Otter-dogs 90: Can an otter-dog be a cat person?

Not in my experience

Here’s a story that isn’t my own but has become one I tell, the story of Brandy the dog. Maybe utterance is better. If you are a person who separates story from plot, there are some events, some happenings, in a sequence, possibly fictional, from which to draw meaning from. They certainly meet the criteria for one version of what makes a story, even if it is my own incomplete one.

This story always starts with a discussion of dogs. Discussions to do with dogs have limited directions. Comfortingly ritualistic, they tend towards listing. List the things you know about dogs. Everyone gets a turn. If someone mentions a breed of dog you have owned, you are allowed to say something about that dog. If you also know something about the dog a person is discussing, you are able to say something too. If you don’t know the dog, you may ask questions about its temperament or habits. Don’t settle on one dog too long. Other people have dogs they want to discuss. And, if someone mentions that they like big dogs, I get to say, “Dad had a St Bernard called Brandy.”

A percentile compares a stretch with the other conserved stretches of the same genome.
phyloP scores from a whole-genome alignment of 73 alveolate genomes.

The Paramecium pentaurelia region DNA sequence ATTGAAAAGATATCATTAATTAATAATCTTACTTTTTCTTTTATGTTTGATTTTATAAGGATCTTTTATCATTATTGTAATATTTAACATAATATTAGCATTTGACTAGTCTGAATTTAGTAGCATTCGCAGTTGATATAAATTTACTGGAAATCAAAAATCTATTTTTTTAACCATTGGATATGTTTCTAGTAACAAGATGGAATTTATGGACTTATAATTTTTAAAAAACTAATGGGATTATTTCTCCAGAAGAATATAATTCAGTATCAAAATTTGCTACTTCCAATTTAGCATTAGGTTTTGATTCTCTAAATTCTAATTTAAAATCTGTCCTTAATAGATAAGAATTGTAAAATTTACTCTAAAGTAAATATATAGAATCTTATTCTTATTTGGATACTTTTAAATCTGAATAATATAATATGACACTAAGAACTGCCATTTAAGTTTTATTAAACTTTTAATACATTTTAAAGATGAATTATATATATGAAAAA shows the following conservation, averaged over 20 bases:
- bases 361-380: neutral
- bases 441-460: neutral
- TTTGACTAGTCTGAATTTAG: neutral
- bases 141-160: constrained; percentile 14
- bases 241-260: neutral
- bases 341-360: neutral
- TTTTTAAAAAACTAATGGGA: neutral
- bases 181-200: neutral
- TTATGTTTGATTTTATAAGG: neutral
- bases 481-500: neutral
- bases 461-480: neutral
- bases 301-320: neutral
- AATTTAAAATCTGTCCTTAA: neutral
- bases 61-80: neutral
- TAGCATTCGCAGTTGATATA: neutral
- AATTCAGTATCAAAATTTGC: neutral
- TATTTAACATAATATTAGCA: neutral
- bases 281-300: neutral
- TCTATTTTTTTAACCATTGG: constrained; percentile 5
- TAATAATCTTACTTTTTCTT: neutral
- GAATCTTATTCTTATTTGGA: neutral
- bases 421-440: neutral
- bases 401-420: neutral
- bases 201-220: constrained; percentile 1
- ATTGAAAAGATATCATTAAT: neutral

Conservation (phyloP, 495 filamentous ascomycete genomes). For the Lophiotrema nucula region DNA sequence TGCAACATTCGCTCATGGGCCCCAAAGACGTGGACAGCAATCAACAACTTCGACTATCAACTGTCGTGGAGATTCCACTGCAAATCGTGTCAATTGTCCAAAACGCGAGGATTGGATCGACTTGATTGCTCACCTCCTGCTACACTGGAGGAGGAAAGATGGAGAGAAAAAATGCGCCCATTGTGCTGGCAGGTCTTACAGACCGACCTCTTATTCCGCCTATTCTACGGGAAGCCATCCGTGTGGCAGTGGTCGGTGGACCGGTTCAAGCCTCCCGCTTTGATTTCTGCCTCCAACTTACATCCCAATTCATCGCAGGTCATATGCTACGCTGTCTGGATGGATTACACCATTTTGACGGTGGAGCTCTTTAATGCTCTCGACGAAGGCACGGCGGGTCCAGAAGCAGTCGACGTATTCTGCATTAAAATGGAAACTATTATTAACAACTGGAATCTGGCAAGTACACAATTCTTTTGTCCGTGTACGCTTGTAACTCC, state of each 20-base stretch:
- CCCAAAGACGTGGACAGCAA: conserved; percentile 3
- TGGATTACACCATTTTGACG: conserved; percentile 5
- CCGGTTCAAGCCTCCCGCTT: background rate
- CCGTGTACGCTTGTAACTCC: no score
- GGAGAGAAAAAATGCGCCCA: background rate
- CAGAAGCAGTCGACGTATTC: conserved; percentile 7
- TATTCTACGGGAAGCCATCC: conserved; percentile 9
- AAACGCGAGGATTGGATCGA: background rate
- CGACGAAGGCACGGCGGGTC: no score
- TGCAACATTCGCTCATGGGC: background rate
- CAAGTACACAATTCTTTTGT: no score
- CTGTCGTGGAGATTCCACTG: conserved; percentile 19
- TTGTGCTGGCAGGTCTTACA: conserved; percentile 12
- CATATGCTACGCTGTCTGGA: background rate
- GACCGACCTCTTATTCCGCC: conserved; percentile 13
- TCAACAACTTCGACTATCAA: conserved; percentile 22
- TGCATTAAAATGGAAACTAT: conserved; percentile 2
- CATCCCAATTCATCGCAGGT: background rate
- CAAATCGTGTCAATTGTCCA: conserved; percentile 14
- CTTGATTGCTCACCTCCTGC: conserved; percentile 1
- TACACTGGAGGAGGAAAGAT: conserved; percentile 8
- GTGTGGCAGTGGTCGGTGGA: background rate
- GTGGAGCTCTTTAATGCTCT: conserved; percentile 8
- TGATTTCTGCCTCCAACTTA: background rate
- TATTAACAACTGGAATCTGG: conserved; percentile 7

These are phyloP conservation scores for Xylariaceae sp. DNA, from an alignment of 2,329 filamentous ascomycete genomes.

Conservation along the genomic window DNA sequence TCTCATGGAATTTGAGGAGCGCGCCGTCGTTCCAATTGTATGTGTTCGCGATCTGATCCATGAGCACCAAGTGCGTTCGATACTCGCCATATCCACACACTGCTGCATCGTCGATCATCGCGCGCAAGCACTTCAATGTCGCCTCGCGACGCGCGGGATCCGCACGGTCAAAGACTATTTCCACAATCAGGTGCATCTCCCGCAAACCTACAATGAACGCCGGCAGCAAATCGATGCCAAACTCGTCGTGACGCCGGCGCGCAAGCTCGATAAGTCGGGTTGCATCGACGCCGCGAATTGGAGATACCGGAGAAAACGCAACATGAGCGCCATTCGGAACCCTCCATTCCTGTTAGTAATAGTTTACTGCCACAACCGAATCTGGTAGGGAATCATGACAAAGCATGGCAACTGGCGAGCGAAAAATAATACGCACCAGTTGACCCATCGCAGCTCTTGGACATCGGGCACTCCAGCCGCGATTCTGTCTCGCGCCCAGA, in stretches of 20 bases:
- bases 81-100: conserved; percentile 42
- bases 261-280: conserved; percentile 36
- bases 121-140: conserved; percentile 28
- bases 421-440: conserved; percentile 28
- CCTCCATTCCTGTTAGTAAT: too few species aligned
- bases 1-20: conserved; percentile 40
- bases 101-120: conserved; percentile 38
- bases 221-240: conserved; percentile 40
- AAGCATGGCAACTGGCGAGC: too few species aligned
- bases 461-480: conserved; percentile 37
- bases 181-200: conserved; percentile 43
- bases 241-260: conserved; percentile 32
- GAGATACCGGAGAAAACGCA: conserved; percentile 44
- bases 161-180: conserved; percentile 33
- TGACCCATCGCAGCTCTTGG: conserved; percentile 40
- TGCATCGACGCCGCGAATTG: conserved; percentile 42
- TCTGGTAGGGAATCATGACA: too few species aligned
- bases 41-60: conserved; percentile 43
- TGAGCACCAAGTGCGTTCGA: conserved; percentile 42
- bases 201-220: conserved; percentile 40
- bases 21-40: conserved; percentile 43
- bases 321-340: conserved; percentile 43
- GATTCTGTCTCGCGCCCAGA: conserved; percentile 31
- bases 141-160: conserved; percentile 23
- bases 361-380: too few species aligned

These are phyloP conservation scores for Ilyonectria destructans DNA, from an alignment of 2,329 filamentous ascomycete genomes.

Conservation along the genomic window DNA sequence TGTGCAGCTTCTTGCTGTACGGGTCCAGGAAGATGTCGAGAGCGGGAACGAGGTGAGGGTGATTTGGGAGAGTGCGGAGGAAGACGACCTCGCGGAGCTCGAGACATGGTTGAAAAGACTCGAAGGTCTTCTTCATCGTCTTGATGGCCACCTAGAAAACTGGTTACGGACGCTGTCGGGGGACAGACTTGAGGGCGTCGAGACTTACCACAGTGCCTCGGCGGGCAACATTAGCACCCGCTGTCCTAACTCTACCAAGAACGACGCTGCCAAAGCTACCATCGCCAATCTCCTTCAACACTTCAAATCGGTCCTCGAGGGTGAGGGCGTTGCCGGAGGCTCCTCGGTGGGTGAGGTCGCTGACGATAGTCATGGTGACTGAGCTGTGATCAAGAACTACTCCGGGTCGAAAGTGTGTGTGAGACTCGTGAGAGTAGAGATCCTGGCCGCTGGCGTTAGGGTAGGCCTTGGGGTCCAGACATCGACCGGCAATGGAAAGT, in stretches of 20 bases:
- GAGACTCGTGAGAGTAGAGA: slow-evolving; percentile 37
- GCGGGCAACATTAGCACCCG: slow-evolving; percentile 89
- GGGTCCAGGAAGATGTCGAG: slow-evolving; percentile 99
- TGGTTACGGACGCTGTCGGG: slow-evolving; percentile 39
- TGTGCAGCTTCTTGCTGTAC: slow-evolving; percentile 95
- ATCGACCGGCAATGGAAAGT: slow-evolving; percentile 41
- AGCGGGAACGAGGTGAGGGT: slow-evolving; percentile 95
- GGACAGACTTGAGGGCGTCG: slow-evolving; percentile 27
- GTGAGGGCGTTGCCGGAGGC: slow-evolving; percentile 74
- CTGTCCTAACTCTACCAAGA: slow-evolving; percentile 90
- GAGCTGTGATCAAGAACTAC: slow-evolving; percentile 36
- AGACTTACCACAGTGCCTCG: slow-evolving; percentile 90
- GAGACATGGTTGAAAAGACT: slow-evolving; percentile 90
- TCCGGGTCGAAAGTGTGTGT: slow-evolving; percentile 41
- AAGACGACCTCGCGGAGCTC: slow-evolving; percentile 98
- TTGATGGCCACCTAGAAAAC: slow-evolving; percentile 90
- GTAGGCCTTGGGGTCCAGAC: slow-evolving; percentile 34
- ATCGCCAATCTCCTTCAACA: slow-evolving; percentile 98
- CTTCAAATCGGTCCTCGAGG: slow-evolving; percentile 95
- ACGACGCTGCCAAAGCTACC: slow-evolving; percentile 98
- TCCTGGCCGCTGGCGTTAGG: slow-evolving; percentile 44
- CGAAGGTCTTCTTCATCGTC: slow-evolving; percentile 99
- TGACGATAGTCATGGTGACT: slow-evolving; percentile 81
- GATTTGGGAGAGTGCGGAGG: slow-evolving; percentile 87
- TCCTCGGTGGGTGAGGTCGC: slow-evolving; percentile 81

I have a habit of narrating other people’s experiences. I catalogue them, match them to other situations, exhibit them.  In some sense we all become museums of the people in our lives. Involuntary display cases. Vast. Bewildering. Sheathed in glass. But I shove other people’s stories to the front while mine languish in the backrooms. They are my go-to when interacting with the world.

“I had a friend who…”

“My husband used to…”

“My brother, John, thinks…”

“My Dad had a St Bernard called Brandy.”